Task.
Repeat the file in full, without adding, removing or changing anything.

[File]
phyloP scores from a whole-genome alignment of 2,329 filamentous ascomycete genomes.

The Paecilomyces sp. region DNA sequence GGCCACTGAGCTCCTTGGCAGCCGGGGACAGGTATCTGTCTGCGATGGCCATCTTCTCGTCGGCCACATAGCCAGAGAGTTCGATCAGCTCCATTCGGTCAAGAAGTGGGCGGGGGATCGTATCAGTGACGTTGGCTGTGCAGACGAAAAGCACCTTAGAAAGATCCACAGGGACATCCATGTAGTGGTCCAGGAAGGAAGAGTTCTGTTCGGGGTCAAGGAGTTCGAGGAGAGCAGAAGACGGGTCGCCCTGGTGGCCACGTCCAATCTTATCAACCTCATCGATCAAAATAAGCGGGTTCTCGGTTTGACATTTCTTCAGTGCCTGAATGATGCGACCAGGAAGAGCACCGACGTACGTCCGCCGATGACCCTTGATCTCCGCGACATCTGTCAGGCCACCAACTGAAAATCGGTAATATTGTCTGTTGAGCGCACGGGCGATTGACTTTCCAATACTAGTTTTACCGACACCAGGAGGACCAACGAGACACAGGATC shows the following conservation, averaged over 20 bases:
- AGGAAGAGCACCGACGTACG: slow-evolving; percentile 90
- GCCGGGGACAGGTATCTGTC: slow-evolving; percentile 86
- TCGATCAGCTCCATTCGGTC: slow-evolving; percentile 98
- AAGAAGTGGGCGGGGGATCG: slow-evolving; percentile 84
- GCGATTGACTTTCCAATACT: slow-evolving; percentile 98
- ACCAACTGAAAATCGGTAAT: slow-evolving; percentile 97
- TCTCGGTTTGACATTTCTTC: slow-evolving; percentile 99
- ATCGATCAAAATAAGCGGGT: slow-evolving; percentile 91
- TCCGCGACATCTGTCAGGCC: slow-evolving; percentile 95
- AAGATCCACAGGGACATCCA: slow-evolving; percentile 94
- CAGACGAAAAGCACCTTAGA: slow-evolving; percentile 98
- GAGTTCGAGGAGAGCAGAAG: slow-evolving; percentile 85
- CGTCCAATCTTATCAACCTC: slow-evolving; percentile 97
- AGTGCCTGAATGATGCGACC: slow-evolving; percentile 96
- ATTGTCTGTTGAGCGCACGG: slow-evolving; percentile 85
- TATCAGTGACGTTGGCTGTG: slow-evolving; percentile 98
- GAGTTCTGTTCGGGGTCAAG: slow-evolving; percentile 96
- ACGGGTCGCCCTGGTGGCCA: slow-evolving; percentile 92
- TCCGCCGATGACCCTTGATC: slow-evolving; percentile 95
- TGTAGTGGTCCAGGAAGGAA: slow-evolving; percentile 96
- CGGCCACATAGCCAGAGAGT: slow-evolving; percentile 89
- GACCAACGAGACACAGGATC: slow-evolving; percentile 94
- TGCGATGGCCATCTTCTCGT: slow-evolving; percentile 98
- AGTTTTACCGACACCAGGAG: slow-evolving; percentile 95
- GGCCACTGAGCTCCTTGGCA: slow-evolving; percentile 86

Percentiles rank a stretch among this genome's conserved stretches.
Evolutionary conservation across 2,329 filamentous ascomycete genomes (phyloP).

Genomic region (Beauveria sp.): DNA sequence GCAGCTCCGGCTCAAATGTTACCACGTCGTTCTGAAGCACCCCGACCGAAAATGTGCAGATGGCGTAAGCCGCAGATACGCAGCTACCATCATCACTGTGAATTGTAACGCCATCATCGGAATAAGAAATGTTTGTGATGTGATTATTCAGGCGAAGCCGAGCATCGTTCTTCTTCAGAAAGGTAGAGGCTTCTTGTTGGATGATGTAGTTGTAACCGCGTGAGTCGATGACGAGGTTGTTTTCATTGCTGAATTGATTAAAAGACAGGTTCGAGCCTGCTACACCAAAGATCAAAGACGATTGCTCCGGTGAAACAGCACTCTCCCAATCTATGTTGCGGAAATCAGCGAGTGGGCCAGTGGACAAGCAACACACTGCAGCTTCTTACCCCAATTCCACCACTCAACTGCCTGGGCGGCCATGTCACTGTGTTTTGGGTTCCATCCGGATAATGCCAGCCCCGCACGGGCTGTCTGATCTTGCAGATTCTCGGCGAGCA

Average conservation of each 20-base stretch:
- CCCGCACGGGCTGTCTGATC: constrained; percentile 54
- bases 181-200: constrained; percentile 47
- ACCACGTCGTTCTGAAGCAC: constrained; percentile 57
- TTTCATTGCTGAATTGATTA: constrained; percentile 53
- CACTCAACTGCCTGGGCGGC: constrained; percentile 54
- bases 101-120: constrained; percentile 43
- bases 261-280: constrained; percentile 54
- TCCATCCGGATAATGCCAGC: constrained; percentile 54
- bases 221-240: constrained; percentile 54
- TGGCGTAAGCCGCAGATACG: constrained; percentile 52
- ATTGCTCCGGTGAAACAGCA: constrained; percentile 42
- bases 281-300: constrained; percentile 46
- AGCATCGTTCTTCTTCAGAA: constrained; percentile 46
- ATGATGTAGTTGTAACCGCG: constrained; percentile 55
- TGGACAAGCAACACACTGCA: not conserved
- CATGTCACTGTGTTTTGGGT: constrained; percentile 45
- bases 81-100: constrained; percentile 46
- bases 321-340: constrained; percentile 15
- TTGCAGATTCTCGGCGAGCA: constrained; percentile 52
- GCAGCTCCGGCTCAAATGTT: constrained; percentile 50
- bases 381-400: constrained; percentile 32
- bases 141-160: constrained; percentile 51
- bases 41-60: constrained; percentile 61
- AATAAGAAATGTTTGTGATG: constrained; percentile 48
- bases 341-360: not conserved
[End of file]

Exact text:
phyloP scores from a whole-genome alignment of 2,329 filamentous ascomycete genomes.

The Paecilomyces sp. region DNA sequence GGCCACTGAGCTCCTTGGCAGCCGGGGACAGGTATCTGTCTGCGATGGCCATCTTCTCGTCGGCCACATAGCCAGAGAGTTCGATCAGCTCCATTCGGTCAAGAAGTGGGCGGGGGATCGTATCAGTGACGTTGGCTGTGCAGACGAAAAGCACCTTAGAAAGATCCACAGGGACATCCATGTAGTGGTCCAGGAAGGAAGAGTTCTGTTCGGGGTCAAGGAGTTCGAGGAGAGCAGAAGACGGGTCGCCCTGGTGGCCACGTCCAATCTTATCAACCTCATCGATCAAAATAAGCGGGTTCTCGGTTTGACATTTCTTCAGTGCCTGAATGATGCGACCAGGAAGAGCACCGACGTACGTCCGCCGATGACCCTTGATCTCCGCGACATCTGTCAGGCCACCAACTGAAAATCGGTAATATTGTCTGTTGAGCGCACGGGCGATTGACTTTCCAATACTAGTTTTACCGACACCAGGAGGACCAACGAGACACAGGATC shows the following conservation, averaged over 20 bases:
- AGGAAGAGCACCGACGTACG: slow-evolving; percentile 90
- GCCGGGGACAGGTATCTGTC: slow-evolving; percentile 86
- TCGATCAGCTCCATTCGGTC: slow-evolving; percentile 98
- AAGAAGTGGGCGGGGGATCG: slow-evolving; percentile 84
- GCGATTGACTTTCCAATACT: slow-evolving; percentile 98
- ACCAACTGAAAATCGGTAAT: slow-evolving; percentile 97
- TCTCGGTTTGACATTTCTTC: slow-evolving; percentile 99
- ATCGATCAAAATAAGCGGGT: slow-evolving; percentile 91
- TCCGCGACATCTGTCAGGCC: slow-evolving; percentile 95
- AAGATCCACAGGGACATCCA: slow-evolving; percentile 94
- CAGACGAAAAGCACCTTAGA: slow-evolving; percentile 98
- GAGTTCGAGGAGAGCAGAAG: slow-evolving; percentile 85
- CGTCCAATCTTATCAACCTC: slow-evolving; percentile 97
- AGTGCCTGAATGATGCGACC: slow-evolving; percentile 96
- ATTGTCTGTTGAGCGCACGG: slow-evolving; percentile 85
- TATCAGTGACGTTGGCTGTG: slow-evolving; percentile 98
- GAGTTCTGTTCGGGGTCAAG: slow-evolving; percentile 96
- ACGGGTCGCCCTGGTGGCCA: slow-evolving; percentile 92
- TCCGCCGATGACCCTTGATC: slow-evolving; percentile 95
- TGTAGTGGTCCAGGAAGGAA: slow-evolving; percentile 96
- CGGCCACATAGCCAGAGAGT: slow-evolving; percentile 89
- GACCAACGAGACACAGGATC: slow-evolving; percentile 94
- TGCGATGGCCATCTTCTCGT: slow-evolving; percentile 98
- AGTTTTACCGACACCAGGAG: slow-evolving; percentile 95
- GGCCACTGAGCTCCTTGGCA: slow-evolving; percentile 86

Percentiles rank a stretch among this genome's conserved stretches.
Evolutionary conservation across 2,329 filamentous ascomycete genomes (phyloP).

Genomic region (Beauveria sp.): DNA sequence GCAGCTCCGGCTCAAATGTTACCACGTCGTTCTGAAGCACCCCGACCGAAAATGTGCAGATGGCGTAAGCCGCAGATACGCAGCTACCATCATCACTGTGAATTGTAACGCCATCATCGGAATAAGAAATGTTTGTGATGTGATTATTCAGGCGAAGCCGAGCATCGTTCTTCTTCAGAAAGGTAGAGGCTTCTTGTTGGATGATGTAGTTGTAACCGCGTGAGTCGATGACGAGGTTGTTTTCATTGCTGAATTGATTAAAAGACAGGTTCGAGCCTGCTACACCAAAGATCAAAGACGATTGCTCCGGTGAAACAGCACTCTCCCAATCTATGTTGCGGAAATCAGCGAGTGGGCCAGTGGACAAGCAACACACTGCAGCTTCTTACCCCAATTCCACCACTCAACTGCCTGGGCGGCCATGTCACTGTGTTTTGGGTTCCATCCGGATAATGCCAGCCCCGCACGGGCTGTCTGATCTTGCAGATTCTCGGCGAGCA

Average conservation of each 20-base stretch:
- CCCGCACGGGCTGTCTGATC: constrained; percentile 54
- bases 181-200: constrained; percentile 47
- ACCACGTCGTTCTGAAGCAC: constrained; percentile 57
- TTTCATTGCTGAATTGATTA: constrained; percentile 53
- CACTCAACTGCCTGGGCGGC: constrained; percentile 54
- bases 101-120: constrained; percentile 43
- bases 261-280: constrained; percentile 54
- TCCATCCGGATAATGCCAGC: constrained; percentile 54
- bases 221-240: constrained; percentile 54
- TGGCGTAAGCCGCAGATACG: constrained; percentile 52
- ATTGCTCCGGTGAAACAGCA: constrained; percentile 42
- bases 281-300: constrained; percentile 46
- AGCATCGTTCTTCTTCAGAA: constrained; percentile 46
- ATGATGTAGTTGTAACCGCG: constrained; percentile 55
- TGGACAAGCAACACACTGCA: not conserved
- CATGTCACTGTGTTTTGGGT: constrained; percentile 45
- bases 81-100: constrained; percentile 46
- bases 321-340: constrained; percentile 15
- TTGCAGATTCTCGGCGAGCA: constrained; percentile 52
- GCAGCTCCGGCTCAAATGTT: constrained; percentile 50
- bases 381-400: constrained; percentile 32
- bases 141-160: constrained; percentile 51
- bases 41-60: constrained; percentile 61
- AATAAGAAATGTTTGTGATG: constrained; percentile 48
- bases 341-360: not conserved